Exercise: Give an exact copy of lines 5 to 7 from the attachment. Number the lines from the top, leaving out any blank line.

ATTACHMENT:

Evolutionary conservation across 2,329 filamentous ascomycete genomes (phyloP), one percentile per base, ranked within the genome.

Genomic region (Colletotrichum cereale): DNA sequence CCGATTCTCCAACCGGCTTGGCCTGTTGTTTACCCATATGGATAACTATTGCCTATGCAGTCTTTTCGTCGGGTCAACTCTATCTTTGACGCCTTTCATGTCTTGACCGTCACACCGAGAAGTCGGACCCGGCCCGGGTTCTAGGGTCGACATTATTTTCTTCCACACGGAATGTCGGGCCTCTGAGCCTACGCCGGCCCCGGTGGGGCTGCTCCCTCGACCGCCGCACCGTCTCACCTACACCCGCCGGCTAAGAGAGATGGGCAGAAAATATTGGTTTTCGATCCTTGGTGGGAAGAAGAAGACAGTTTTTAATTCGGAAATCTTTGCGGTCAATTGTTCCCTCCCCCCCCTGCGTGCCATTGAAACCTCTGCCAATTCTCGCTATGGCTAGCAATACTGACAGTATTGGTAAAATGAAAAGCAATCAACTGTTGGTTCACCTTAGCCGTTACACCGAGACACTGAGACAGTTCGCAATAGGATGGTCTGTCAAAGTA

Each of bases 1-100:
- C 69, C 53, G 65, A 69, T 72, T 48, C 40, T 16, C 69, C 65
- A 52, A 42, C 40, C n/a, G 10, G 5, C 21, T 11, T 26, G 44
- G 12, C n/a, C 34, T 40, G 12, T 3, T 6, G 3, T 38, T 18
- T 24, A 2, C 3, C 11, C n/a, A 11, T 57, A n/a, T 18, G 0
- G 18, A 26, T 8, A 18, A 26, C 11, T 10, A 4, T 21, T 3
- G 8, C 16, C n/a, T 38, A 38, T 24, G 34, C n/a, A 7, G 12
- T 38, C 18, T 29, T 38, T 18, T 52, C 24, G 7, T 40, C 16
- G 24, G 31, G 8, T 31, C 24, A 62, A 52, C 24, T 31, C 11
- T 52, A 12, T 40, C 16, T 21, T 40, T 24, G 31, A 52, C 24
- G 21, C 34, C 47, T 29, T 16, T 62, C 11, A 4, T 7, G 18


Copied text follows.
- A 52, A 42, C 40, C n/a, G 10, G 5, C 21, T 11, T 26, G 44
- G 12, C n/a, C 34, T 40, G 12, T 3, T 6, G 3, T 38, T 18
- T 24, A 2, C 3, C 11, C n/a, A 11, T 57, A n/a, T 18, G 0